His focus on American "secrets," vice those of the most reclusive, repressive, and purposely opaque regimes in the world, demonstrates a failed moral compass and a flawed, fulsome principle unveiled now as simple anti-Americanism.

NEW DANNY HILLISPhysicist, Computer Scientist; Chairman, Applied Minds, Inc.; Author, The Pattern on the Stone

I understand your point about attempts to silence Wikileaks, but I am not sure I understand what your position is on WIkileaks itself. Should a democratic society be able to empower its diplomats to conduct confidential discussions? If so, and if those diplomats do the job they were asked to, would you consider breaking the confidentially of those discussions a short-circuit of the process?
NEW CLAY SHIRKYSocial & Technology Network Topology Researcher; Adjunct Professor, NYU Graduate School of Interactive Telecommunications Program (ITP); Author, Cognitive Surplus
Well, I think two things: diplomats need secrets, and government secrets are a threat to democracy. What I don't know is how those two conflicting observations should be balanced.
If the last couple of centuries of democracy have taught us anything, its that designing political process is more important than designing outcomes, so I also don't think that diplomats 'doing the job they were asked to' as being much of a Get Out of Jail Free card, since the job is in part to represent our interests, while working in our name (and, of course, being paid with our taxes.) All that suggests to me that diplomats (and foreign policy generally) can't be governed by any simple test of them 'doing their jobs' — unlike, say, postal employees or park rangers, the job of diplomat requires a lot of on-the-job judgment, and so should be part of democratic checks and balances.
I'm enough of a liberal (in the 19th century sense of the word) to believe that when fundamental principles clash (in this case, "international actors need private discourse" vs. "citizens should be able to observe the State's actions"), no one point of view is adequate to resolving them. My not having an answer isn't just "Better minds than mine..." begging off either. It's not that I don't don't think I can resolve the tension between those contradictory goods. I don't believe any single mind can resolve the tension.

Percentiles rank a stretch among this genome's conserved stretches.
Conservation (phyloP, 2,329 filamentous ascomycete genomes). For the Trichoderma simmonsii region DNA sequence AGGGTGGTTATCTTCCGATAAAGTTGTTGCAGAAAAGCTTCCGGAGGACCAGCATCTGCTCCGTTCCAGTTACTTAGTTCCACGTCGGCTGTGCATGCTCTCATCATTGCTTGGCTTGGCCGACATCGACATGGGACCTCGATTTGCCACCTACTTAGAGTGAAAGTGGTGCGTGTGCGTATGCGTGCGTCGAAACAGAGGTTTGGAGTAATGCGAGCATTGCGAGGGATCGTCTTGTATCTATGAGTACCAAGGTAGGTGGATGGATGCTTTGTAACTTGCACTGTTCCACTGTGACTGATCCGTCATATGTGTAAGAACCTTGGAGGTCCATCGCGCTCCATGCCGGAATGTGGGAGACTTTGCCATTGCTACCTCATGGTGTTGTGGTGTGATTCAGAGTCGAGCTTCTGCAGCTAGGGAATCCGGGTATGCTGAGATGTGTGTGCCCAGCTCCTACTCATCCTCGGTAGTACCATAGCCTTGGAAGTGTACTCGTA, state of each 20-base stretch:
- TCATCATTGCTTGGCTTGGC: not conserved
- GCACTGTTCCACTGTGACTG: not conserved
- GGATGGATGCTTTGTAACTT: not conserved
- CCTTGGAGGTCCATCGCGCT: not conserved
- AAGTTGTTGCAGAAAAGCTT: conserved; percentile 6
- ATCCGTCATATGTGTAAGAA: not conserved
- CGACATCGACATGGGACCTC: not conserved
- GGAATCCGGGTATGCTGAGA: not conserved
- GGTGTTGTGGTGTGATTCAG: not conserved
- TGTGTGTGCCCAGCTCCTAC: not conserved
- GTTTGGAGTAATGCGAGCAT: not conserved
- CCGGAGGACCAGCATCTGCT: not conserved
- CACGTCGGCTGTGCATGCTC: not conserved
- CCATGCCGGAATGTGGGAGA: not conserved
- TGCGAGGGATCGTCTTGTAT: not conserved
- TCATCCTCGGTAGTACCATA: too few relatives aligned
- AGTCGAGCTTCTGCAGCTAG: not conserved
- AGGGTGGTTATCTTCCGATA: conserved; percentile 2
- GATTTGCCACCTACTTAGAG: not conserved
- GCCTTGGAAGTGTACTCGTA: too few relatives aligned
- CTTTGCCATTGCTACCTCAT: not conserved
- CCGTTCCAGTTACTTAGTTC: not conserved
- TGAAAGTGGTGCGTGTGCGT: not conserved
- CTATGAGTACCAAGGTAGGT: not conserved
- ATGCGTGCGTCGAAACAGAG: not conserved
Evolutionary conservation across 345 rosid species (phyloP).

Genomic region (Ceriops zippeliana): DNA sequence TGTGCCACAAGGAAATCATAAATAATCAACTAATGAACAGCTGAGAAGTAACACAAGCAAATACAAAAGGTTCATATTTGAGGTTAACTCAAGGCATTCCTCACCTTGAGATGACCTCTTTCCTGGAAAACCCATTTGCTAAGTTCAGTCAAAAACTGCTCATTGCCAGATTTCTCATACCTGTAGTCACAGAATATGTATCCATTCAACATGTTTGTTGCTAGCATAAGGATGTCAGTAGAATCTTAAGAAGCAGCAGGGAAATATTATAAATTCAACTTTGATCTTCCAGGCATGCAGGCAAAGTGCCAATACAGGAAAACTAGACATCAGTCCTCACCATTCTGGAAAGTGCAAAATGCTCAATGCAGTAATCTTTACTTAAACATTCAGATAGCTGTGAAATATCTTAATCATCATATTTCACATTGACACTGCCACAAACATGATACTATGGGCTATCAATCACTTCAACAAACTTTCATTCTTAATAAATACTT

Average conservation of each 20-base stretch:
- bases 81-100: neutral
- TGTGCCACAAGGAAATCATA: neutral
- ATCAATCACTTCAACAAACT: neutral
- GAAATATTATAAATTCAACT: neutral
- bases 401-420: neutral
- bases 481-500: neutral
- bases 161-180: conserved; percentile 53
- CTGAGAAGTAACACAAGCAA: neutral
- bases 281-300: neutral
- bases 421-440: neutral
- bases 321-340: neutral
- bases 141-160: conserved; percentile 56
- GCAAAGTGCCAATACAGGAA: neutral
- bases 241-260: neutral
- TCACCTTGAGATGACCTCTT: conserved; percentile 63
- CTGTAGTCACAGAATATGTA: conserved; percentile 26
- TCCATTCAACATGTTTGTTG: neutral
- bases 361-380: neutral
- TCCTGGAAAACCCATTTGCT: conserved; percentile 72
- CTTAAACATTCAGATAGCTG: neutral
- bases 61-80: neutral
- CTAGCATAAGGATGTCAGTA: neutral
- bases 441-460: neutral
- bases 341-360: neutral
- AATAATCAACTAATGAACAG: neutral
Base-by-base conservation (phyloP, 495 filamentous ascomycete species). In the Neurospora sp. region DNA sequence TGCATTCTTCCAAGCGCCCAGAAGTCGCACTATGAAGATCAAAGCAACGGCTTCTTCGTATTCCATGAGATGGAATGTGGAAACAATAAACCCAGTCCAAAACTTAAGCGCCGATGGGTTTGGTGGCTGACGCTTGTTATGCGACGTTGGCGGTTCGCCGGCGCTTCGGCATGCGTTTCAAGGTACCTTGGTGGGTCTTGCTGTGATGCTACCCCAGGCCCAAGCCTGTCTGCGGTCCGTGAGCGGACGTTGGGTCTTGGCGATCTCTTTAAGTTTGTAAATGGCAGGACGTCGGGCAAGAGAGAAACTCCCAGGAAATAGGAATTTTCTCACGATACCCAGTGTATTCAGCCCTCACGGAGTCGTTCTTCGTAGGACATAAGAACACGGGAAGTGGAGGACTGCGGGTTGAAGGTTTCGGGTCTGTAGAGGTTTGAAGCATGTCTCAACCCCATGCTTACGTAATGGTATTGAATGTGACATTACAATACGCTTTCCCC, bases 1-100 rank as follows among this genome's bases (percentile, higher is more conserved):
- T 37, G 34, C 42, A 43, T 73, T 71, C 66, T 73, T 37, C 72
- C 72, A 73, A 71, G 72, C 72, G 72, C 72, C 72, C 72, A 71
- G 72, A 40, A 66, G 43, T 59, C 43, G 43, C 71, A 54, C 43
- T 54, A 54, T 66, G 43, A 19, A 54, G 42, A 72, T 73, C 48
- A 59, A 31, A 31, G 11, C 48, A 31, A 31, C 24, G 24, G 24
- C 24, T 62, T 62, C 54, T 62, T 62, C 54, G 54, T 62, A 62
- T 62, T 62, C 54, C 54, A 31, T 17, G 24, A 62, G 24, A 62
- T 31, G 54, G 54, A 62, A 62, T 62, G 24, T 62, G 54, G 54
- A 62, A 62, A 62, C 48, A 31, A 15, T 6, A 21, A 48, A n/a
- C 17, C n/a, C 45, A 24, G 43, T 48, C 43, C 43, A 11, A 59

(A funny illustration of the cognitive dissonance caused by one person advocating contradictory views is the famous "If by whiskey" speech by a Mississippi lawmaker on the possibility of legalizing whiskey, who gave an impassioned speech simultaneously for and against the proposition; the overall argument ran roughly "If by whiskey, you mean it's bad effects, I'm against legalization, and if by whiskey, you mean it's good effects, I'm in favor.")
Unlike people, though, systems can contain contradictory views. Democracies, when they work, are designed to prevent intellectually or ideologically coherent groups from governing. As a result, we have a bunch of processes where the composite position do not resolve the issues so much as hold them in iso. (Processes like trial by jury or the hashing out of spending bills, leading to results like the Fair Use doctrine or the current rules on abortion.)
These processes are not based on processing a set of facts through a clear theory. They are bargains, balancing fundamental incompatibilities in a way pleasing to no individual or group, but representing something that won't derail the system as a whole.
Consider our immigration policy. It is a farrago of differing rationales around letting people in legally, and around pursuing those here illegally, but the fact of the matter is that all of those arguments were as valid in 2004, and there was little such debate. The key question for immigration is not rational, but cultural and economic — when first-generation immigrants account for 1 in 10 citizens or more, or when there is a recession, the mood of the country turns anti-immigrant. There simply isn't a principled argument about immigration that accounts for these 'stocks and flows' thresholds around the US's cultural and economic carrying capacity.
Similarly, Richard Posner once pointed out that not only is it generally impossible to say whether the Supreme Court has correctly decided any given case, it should be impossible, since the design of the system should keep the Court from spending time on cases where current legal principles provide a clear answer.
So it is with Wikileaks and diplomatic secrets — principled argument isn't adequate to resolving the issue. Diplomats and world leaders have to be able to talk in private, to explore possibilities outside the range of acceptable public discourse. (The Israeli/Palestinian situation would be impossible to even approach diplomatically without this.) Yet the ability of diplomats to operate in secret not only violates principles of democratic oversight, it provides a huge loophole allowing for overproduction of secrets. And Wikileaks changes the balance of power in that situation.
Consider the nested questions involved in figuring out how Wikileaks does and should change that balance:
  • Has Wikileaks, the organization, committed a crime? Is that crime bad enough to convince our allies to shut it down?
  • Has Julian Assange committed a crime? Is it a crime bad enough to convince our allies to extradite him?